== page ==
Points Covered by the New Strategy
Japan must review its security strategy with all of these points fully in mind. The present strategy is an organized expression of a set of security principles and measures that existed at the time of its creation. It cannot fully address the huge flux, and decline of the rules-based international order, which Japan and the world now face.
Reportedly there are three main themes of discussion: first, missile defense to replace the planned Aegis Ashore: second, economic security to protect advanced technology; and third, coronavirus-related measures, though the details are utterly unknown.
But there is more to discuss if Japan is to squarely face the present international environment. I would like to highlight four themes in particular.
First, the Japan-US alliance must be redefined to fully address the erosion of the international order. In this context, Japan’s choice from among the competing worldviews (the US’ “rules-based liberal order” and China’s “community of common destiny for mankind”) and the competition of the different models of governance (liberal democracy and digital authoritarianism) should be made clearer than ever by strengthening the alliance and engaging the US in closer partnership with other members of the US alliance network in the region and in the world.
Second, the new strategy should clearly define the vision for a Free and Open Indo-Pacific (FOIP) in security terms and elaborate on how it will be achieved. It will also entail closer alliance cooperation with the US in the region to synergize the visions of the two countries.
Third, the new strategy should take a truly holistic approach. A serious question for Japan is whether it has enough resources to cope with more diverse security challenges, both traditional and untraditional. Its economy is weakening, its fiscal conditions are worsening, and its population is shrinking and rapidly aging. The right ways to address these challenges must be articulated and presented to the Japanese public in a transparent manner.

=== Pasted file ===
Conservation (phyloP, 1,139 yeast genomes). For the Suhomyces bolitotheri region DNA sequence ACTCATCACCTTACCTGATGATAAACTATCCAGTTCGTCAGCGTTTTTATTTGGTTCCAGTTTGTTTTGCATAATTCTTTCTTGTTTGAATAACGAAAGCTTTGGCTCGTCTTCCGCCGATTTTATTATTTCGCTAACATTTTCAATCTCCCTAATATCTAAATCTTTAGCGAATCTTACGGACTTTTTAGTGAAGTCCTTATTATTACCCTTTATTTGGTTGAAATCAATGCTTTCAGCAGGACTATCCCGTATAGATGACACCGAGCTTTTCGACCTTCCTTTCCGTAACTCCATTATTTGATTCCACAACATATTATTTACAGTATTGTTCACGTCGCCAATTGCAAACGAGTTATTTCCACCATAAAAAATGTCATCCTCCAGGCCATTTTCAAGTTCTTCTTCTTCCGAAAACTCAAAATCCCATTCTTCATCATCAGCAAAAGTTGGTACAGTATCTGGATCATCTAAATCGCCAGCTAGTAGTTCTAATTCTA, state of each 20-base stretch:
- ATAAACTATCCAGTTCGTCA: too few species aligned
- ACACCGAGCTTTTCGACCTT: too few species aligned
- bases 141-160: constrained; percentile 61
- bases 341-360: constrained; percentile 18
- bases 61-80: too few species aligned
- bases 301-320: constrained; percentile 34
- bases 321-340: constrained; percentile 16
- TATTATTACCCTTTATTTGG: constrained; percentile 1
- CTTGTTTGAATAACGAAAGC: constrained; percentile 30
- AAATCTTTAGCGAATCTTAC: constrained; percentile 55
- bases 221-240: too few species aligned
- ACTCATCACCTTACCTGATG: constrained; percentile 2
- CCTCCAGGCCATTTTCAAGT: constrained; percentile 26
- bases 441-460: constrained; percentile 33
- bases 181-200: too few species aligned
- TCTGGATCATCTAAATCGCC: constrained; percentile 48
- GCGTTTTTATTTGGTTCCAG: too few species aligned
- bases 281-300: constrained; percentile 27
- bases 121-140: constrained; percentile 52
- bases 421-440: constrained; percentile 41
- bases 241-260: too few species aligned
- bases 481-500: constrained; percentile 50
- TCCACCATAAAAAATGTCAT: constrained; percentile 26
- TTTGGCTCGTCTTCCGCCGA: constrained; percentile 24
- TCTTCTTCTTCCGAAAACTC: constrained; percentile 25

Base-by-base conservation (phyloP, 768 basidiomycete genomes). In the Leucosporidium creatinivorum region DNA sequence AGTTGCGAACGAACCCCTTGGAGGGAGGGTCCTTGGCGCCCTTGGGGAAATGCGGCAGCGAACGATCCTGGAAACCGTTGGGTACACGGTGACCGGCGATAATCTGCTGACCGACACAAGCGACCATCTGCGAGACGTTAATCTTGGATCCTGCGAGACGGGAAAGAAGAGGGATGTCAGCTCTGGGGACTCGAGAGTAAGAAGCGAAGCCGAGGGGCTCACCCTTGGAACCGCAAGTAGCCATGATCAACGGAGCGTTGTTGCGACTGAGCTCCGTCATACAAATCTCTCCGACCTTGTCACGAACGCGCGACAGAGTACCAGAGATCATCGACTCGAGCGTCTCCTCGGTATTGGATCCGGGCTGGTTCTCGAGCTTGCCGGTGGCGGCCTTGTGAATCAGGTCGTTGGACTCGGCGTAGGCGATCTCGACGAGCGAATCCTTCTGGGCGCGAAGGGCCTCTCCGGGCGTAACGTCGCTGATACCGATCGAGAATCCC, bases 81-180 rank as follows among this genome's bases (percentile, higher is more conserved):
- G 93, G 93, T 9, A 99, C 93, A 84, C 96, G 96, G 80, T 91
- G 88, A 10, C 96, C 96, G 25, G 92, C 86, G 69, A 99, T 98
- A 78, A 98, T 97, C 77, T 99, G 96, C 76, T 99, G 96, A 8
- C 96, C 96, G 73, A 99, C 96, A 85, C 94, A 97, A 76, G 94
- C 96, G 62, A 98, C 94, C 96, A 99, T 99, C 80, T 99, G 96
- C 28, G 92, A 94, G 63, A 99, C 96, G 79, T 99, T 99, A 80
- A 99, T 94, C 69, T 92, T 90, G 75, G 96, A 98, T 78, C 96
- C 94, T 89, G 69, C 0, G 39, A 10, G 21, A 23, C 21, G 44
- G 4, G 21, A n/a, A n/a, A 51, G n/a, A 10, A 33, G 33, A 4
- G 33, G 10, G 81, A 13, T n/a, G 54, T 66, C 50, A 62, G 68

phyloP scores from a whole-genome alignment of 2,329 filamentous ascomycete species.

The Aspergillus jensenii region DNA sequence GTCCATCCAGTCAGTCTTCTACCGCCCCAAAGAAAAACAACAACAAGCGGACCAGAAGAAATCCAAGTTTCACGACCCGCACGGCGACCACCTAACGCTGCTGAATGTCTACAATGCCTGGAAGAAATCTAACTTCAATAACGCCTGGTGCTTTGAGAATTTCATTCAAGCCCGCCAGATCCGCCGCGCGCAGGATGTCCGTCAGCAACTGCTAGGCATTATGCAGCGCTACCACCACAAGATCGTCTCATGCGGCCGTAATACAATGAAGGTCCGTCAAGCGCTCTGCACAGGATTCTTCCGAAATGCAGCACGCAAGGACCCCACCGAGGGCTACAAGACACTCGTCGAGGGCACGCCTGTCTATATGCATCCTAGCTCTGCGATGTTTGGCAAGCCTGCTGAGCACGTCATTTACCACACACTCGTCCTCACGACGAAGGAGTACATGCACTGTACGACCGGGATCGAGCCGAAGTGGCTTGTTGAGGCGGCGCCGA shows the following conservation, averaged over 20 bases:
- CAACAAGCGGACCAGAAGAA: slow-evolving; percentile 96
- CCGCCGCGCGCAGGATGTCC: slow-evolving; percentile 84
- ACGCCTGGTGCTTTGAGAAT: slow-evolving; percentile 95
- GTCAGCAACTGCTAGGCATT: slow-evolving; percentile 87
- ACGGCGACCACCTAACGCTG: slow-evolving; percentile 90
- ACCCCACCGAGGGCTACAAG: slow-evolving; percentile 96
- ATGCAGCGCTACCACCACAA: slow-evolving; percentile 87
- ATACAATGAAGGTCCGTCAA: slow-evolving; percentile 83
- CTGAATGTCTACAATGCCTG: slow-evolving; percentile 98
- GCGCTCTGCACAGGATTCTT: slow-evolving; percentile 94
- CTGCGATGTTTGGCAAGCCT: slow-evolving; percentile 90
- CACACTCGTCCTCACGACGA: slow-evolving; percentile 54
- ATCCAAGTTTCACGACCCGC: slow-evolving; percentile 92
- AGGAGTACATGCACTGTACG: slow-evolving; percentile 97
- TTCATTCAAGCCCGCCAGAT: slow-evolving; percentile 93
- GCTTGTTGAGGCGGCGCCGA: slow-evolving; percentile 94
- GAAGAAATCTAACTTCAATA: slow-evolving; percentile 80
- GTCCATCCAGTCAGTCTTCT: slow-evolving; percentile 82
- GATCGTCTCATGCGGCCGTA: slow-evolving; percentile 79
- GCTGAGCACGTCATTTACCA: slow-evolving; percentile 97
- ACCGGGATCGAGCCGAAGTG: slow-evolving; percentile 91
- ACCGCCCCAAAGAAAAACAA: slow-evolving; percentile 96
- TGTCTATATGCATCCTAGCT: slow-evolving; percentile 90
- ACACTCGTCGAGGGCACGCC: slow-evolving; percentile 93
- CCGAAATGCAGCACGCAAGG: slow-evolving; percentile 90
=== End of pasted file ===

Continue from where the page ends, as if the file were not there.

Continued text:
Finally, the issue of strike capability is important. Although non-traditional issues such as Covid-19, natural disasters, and climate change are more important than ever, the Indo-Pacific region remains full of traditional challenges. Even international cooperation to deal with such non-traditional issues remains overshadowed by traditional challenges. In Northeast Asia, where large amounts of military capabilities are accumulated, it may not be a wise option to depend on either defensive or offensive capabilities alone. An optimal combination of both will be necessary to address the saturation attacks of adversaries. However, this is not an issue solely of installing one system or another. It is an issue of the entire posture and doctrine. The issue of opportunity cost will be involved too. It could not be obtained without much closer cooperation with the US in technology, equipment, intelligence, and interoperability terms. The credibility of the US’ extended deterrence should not be undermined.
All these issues necessitate a more robust alliance cooperation between the two countries, and therefore the new National Security Strategy should clearly demonstrate Japan’s stronger commitment to the alliance.
Hideshi Tokuchi (firstname.lastname@example.org) is a visiting professor and senior fellow at the National Graduate Institute for Policy Studies (GRIPS), Tokyo. He served as Vice-Minister of Defense for International Affairs of Japan from 2014 to 2015.